An Italian-Chinese study led by Alberto Vomiero (Ca’ Foscari) on the cover of the scientific journal ‘Energy and Environmental Science’. The research shows it is possible to produce eco-sustainable luminescent solar concentrators.
Each year, the European Commission programme dedicated to famous scientist Marie Skłodowska-Curie, the first woman to ever win a Nobel prize, selects and funds the most promising talents, giving them the opportunity to carry out their scientific project in different institutions and countries.
In his project SAFVEN - West meets East in Venice, Marie Curie Fellow Ahmad Guliyev has studied the diplomatic relations between the Safavids and the Venetians in the 16th century. During his research, he discovered some unknown documents, which anticipated the first Safavid embassy to Venice to 1597.
In addition to the 23 grants announced last February, researchers Caterina Borelli, Tania Saeed and Camilla Bertolini will bring the Venetian university to a total of 26 Marie Curie Fellows, confirming it as the only Italian University among the best in Europe.
The National Research Council’s Institute for Polar Studies and Ca’ Foscari University of Venice have participated in a study which shows that during the last Ice Age in the Northern Atlantic, the decrease in sea ice took place over a span of 250 years, at the same time of a number of events that caused a rapid increase in temperatures. The results have been published in Pnas.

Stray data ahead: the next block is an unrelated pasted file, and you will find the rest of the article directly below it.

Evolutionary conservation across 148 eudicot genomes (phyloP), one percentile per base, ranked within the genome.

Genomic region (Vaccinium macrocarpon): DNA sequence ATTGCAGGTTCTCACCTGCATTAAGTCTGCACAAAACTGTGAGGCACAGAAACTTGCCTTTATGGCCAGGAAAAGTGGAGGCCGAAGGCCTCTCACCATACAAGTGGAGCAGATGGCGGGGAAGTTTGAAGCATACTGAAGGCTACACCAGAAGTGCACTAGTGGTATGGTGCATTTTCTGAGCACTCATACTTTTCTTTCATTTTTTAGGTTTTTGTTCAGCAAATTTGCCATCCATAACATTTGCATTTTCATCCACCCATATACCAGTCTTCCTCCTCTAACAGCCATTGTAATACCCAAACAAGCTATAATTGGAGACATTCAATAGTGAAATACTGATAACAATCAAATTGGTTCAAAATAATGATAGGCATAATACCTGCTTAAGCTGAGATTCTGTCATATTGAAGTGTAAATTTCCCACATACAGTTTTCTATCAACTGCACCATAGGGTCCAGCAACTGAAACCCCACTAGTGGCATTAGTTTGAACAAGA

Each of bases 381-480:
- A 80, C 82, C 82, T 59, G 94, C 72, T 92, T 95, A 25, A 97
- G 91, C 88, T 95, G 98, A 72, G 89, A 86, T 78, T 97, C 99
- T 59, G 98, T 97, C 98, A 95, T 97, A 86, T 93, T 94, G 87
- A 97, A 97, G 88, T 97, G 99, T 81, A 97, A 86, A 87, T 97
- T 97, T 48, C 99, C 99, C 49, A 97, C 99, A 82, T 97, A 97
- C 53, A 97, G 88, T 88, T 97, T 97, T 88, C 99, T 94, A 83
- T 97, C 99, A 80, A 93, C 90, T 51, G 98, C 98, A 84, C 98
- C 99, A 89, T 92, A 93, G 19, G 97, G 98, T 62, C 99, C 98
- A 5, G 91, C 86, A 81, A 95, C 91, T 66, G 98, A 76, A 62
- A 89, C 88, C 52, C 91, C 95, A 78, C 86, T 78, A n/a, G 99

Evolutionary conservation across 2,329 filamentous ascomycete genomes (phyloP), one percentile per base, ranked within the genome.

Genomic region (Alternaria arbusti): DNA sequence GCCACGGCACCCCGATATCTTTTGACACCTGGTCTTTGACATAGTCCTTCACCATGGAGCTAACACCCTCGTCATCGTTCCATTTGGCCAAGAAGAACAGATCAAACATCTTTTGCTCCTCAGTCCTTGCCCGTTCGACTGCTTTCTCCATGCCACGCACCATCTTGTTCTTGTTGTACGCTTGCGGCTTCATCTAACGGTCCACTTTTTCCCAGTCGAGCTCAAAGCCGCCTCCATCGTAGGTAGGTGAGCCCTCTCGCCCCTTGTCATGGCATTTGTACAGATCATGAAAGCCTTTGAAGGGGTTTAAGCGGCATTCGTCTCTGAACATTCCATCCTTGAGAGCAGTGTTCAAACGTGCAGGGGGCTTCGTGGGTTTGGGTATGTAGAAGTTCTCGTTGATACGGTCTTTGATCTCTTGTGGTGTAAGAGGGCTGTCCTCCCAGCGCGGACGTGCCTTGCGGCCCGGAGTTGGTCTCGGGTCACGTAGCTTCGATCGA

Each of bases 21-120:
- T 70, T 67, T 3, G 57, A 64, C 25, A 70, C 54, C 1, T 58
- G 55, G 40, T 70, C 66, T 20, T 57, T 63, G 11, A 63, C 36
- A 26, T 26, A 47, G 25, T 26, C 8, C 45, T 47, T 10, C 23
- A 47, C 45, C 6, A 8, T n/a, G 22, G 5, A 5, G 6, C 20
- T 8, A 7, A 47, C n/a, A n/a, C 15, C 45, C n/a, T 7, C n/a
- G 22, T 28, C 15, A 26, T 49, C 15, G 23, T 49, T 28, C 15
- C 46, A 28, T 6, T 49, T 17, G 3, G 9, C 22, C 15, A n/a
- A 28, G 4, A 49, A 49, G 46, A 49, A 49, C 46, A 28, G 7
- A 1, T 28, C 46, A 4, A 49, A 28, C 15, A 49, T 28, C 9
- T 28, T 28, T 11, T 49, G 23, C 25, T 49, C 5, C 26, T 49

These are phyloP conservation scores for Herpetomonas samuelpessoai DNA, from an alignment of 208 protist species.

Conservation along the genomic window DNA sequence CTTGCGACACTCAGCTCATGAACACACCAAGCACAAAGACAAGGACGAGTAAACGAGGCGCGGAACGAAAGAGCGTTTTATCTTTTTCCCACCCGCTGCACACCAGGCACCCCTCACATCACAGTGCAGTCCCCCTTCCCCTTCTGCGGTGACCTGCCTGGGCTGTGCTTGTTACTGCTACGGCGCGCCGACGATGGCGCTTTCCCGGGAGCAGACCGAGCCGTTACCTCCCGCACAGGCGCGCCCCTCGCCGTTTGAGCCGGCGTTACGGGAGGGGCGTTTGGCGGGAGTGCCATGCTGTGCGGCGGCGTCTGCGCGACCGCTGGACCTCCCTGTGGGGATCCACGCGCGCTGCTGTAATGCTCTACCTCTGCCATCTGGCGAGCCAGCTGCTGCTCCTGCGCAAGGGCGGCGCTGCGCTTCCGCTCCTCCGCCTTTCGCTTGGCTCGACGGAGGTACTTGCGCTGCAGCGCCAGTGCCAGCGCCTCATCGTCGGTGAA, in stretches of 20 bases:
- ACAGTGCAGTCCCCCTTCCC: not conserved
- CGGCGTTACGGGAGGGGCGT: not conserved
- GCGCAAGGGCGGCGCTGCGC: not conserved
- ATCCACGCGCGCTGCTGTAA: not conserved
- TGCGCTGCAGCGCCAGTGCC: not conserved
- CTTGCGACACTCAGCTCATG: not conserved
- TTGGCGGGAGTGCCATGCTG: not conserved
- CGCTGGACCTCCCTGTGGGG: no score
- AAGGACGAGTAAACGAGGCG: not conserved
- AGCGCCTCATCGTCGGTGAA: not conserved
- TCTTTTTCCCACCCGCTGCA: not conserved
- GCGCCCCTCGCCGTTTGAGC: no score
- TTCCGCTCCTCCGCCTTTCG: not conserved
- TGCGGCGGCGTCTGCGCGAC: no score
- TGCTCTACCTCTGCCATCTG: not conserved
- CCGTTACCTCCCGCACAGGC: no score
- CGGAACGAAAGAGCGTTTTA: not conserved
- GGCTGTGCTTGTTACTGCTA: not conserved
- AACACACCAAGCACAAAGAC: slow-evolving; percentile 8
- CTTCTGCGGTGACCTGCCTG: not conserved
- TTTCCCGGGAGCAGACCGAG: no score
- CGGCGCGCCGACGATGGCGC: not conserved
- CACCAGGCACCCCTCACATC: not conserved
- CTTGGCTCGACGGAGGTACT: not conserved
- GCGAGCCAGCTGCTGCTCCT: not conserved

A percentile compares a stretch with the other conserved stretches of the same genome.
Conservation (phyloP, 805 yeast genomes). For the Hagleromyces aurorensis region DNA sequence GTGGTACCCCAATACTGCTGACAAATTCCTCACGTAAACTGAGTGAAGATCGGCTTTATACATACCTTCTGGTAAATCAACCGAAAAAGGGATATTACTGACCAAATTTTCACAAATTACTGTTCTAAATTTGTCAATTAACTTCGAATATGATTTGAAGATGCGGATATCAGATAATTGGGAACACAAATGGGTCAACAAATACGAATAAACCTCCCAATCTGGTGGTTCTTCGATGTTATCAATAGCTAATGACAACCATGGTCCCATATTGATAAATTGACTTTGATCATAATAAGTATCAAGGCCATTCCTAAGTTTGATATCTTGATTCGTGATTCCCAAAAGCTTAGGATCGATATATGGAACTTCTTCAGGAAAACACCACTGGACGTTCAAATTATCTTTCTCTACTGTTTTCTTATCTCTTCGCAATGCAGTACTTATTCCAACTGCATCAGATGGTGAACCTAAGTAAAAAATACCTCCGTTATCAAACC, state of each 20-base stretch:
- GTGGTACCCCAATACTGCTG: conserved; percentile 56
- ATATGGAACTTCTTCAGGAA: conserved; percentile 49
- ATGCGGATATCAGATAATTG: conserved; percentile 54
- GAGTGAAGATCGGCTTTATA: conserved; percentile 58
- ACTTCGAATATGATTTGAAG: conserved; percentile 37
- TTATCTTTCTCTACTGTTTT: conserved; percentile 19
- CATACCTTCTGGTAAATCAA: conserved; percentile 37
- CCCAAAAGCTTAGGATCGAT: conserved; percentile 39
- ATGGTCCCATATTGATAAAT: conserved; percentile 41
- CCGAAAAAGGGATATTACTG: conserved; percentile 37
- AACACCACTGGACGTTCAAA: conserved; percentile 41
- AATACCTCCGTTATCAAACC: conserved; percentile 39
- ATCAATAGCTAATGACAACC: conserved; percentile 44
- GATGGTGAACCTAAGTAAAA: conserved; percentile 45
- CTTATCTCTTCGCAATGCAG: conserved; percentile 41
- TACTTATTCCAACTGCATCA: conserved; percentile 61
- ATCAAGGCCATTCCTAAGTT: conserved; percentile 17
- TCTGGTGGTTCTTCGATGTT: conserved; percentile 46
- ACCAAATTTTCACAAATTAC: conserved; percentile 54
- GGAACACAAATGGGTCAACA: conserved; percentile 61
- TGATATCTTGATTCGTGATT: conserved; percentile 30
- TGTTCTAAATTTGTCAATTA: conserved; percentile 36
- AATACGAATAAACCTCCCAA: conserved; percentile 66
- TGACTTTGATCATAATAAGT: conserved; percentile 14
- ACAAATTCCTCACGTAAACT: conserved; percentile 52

We interviewed Prof. Edoardo Siani, researcher of the Department of Asian and North African Studies, to learn why this Southeast Asian country known as the Land of Smiles is instead going through such a tumultuous phase on a political level.
A multidisciplinary study conducted by CNR-ISAC, Ca’ Foscari University of Venice, CNR-ISP and IZSPB, has analysed the concentrations and size of the viral particles in outdoor air in Venice and Lecce in the month of May 2020, between the end of the lockdown and the reopening of activities.
A survey which involved 13 European states and was carried out on a sample of 1500 people for each country between September and October 2020, has highlighted a generally negative trend, as China tends to be seen negatively by 10 countries out of 13.
An international and multidisciplinary team, coordinated by computer scientist Marta Simeoni and physicist Achille Giacometti from Ca' Foscari University of Venice, has developed and tested for the first time a method of predicting which mutations of the 'pain protein' NaV1.7 deserve diagnostic investigations.